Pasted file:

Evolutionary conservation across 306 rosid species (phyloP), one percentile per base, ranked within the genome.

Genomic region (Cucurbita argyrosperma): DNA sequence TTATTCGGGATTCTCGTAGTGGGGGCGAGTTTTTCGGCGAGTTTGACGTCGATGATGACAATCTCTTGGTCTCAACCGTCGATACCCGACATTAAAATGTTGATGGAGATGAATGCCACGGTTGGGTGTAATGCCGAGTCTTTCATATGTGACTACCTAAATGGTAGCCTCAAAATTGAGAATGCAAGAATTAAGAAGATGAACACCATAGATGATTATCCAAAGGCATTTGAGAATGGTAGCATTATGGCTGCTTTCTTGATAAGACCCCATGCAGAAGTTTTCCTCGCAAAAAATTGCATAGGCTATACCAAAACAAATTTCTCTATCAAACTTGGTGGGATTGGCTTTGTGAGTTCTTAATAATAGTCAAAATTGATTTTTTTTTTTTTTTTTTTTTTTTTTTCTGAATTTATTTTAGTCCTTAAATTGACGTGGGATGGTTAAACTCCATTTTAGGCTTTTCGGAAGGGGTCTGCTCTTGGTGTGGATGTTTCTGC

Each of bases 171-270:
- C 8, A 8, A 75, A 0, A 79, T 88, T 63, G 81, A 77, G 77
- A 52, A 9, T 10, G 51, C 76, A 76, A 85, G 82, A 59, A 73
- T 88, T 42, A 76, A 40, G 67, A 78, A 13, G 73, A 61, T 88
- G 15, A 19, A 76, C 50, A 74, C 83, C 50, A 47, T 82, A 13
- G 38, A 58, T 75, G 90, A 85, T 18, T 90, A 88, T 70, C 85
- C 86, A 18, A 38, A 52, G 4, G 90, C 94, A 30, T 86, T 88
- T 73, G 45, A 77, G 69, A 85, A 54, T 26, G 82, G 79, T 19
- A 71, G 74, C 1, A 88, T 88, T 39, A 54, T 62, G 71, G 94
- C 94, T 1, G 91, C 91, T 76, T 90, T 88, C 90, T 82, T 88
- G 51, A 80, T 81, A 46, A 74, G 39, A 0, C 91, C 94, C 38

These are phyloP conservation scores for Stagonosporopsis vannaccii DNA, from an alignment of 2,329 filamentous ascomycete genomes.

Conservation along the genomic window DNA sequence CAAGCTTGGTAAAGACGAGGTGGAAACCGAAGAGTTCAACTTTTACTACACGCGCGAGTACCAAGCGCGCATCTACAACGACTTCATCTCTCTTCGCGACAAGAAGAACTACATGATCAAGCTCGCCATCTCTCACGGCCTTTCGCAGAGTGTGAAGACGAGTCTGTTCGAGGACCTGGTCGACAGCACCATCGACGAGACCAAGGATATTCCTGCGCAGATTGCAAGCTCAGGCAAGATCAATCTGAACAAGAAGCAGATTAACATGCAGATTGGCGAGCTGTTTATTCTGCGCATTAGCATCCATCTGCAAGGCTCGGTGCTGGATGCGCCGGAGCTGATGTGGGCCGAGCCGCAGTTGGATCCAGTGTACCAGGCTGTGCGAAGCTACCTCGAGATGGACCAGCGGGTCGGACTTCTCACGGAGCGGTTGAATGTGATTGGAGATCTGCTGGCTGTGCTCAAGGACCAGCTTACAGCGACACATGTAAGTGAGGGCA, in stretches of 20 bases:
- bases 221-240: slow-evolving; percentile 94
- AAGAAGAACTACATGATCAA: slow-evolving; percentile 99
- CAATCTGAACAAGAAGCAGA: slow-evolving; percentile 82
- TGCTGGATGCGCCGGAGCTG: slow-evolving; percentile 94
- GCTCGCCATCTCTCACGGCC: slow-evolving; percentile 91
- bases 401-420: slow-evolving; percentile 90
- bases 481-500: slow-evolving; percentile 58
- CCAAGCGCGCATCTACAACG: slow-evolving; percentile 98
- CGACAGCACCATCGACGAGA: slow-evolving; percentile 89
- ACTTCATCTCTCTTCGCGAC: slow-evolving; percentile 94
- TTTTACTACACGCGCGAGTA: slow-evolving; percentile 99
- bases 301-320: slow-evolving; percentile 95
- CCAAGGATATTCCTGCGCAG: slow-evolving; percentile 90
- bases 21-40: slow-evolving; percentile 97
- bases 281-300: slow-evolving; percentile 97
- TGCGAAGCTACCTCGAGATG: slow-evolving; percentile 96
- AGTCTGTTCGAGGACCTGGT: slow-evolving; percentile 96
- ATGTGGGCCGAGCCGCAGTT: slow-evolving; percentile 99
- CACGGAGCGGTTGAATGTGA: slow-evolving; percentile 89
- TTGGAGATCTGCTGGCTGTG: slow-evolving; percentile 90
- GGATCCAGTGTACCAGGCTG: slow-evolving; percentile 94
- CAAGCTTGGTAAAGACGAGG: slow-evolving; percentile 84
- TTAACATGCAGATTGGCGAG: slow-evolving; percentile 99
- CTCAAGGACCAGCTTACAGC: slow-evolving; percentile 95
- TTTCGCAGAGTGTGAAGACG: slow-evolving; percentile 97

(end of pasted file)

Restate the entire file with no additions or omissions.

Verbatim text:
Evolutionary conservation across 306 rosid species (phyloP), one percentile per base, ranked within the genome.

Genomic region (Cucurbita argyrosperma): DNA sequence TTATTCGGGATTCTCGTAGTGGGGGCGAGTTTTTCGGCGAGTTTGACGTCGATGATGACAATCTCTTGGTCTCAACCGTCGATACCCGACATTAAAATGTTGATGGAGATGAATGCCACGGTTGGGTGTAATGCCGAGTCTTTCATATGTGACTACCTAAATGGTAGCCTCAAAATTGAGAATGCAAGAATTAAGAAGATGAACACCATAGATGATTATCCAAAGGCATTTGAGAATGGTAGCATTATGGCTGCTTTCTTGATAAGACCCCATGCAGAAGTTTTCCTCGCAAAAAATTGCATAGGCTATACCAAAACAAATTTCTCTATCAAACTTGGTGGGATTGGCTTTGTGAGTTCTTAATAATAGTCAAAATTGATTTTTTTTTTTTTTTTTTTTTTTTTTTCTGAATTTATTTTAGTCCTTAAATTGACGTGGGATGGTTAAACTCCATTTTAGGCTTTTCGGAAGGGGTCTGCTCTTGGTGTGGATGTTTCTGC

Each of bases 171-270:
- C 8, A 8, A 75, A 0, A 79, T 88, T 63, G 81, A 77, G 77
- A 52, A 9, T 10, G 51, C 76, A 76, A 85, G 82, A 59, A 73
- T 88, T 42, A 76, A 40, G 67, A 78, A 13, G 73, A 61, T 88
- G 15, A 19, A 76, C 50, A 74, C 83, C 50, A 47, T 82, A 13
- G 38, A 58, T 75, G 90, A 85, T 18, T 90, A 88, T 70, C 85
- C 86, A 18, A 38, A 52, G 4, G 90, C 94, A 30, T 86, T 88
- T 73, G 45, A 77, G 69, A 85, A 54, T 26, G 82, G 79, T 19
- A 71, G 74, C 1, A 88, T 88, T 39, A 54, T 62, G 71, G 94
- C 94, T 1, G 91, C 91, T 76, T 90, T 88, C 90, T 82, T 88
- G 51, A 80, T 81, A 46, A 74, G 39, A 0, C 91, C 94, C 38

These are phyloP conservation scores for Stagonosporopsis vannaccii DNA, from an alignment of 2,329 filamentous ascomycete genomes.

Conservation along the genomic window DNA sequence CAAGCTTGGTAAAGACGAGGTGGAAACCGAAGAGTTCAACTTTTACTACACGCGCGAGTACCAAGCGCGCATCTACAACGACTTCATCTCTCTTCGCGACAAGAAGAACTACATGATCAAGCTCGCCATCTCTCACGGCCTTTCGCAGAGTGTGAAGACGAGTCTGTTCGAGGACCTGGTCGACAGCACCATCGACGAGACCAAGGATATTCCTGCGCAGATTGCAAGCTCAGGCAAGATCAATCTGAACAAGAAGCAGATTAACATGCAGATTGGCGAGCTGTTTATTCTGCGCATTAGCATCCATCTGCAAGGCTCGGTGCTGGATGCGCCGGAGCTGATGTGGGCCGAGCCGCAGTTGGATCCAGTGTACCAGGCTGTGCGAAGCTACCTCGAGATGGACCAGCGGGTCGGACTTCTCACGGAGCGGTTGAATGTGATTGGAGATCTGCTGGCTGTGCTCAAGGACCAGCTTACAGCGACACATGTAAGTGAGGGCA, in stretches of 20 bases:
- bases 221-240: slow-evolving; percentile 94
- AAGAAGAACTACATGATCAA: slow-evolving; percentile 99
- CAATCTGAACAAGAAGCAGA: slow-evolving; percentile 82
- TGCTGGATGCGCCGGAGCTG: slow-evolving; percentile 94
- GCTCGCCATCTCTCACGGCC: slow-evolving; percentile 91
- bases 401-420: slow-evolving; percentile 90
- bases 481-500: slow-evolving; percentile 58
- CCAAGCGCGCATCTACAACG: slow-evolving; percentile 98
- CGACAGCACCATCGACGAGA: slow-evolving; percentile 89
- ACTTCATCTCTCTTCGCGAC: slow-evolving; percentile 94
- TTTTACTACACGCGCGAGTA: slow-evolving; percentile 99
- bases 301-320: slow-evolving; percentile 95
- CCAAGGATATTCCTGCGCAG: slow-evolving; percentile 90
- bases 21-40: slow-evolving; percentile 97
- bases 281-300: slow-evolving; percentile 97
- TGCGAAGCTACCTCGAGATG: slow-evolving; percentile 96
- AGTCTGTTCGAGGACCTGGT: slow-evolving; percentile 96
- ATGTGGGCCGAGCCGCAGTT: slow-evolving; percentile 99
- CACGGAGCGGTTGAATGTGA: slow-evolving; percentile 89
- TTGGAGATCTGCTGGCTGTG: slow-evolving; percentile 90
- GGATCCAGTGTACCAGGCTG: slow-evolving; percentile 94
- CAAGCTTGGTAAAGACGAGG: slow-evolving; percentile 84
- TTAACATGCAGATTGGCGAG: slow-evolving; percentile 99
- CTCAAGGACCAGCTTACAGC: slow-evolving; percentile 95
- TTTCGCAGAGTGTGAAGACG: slow-evolving; percentile 97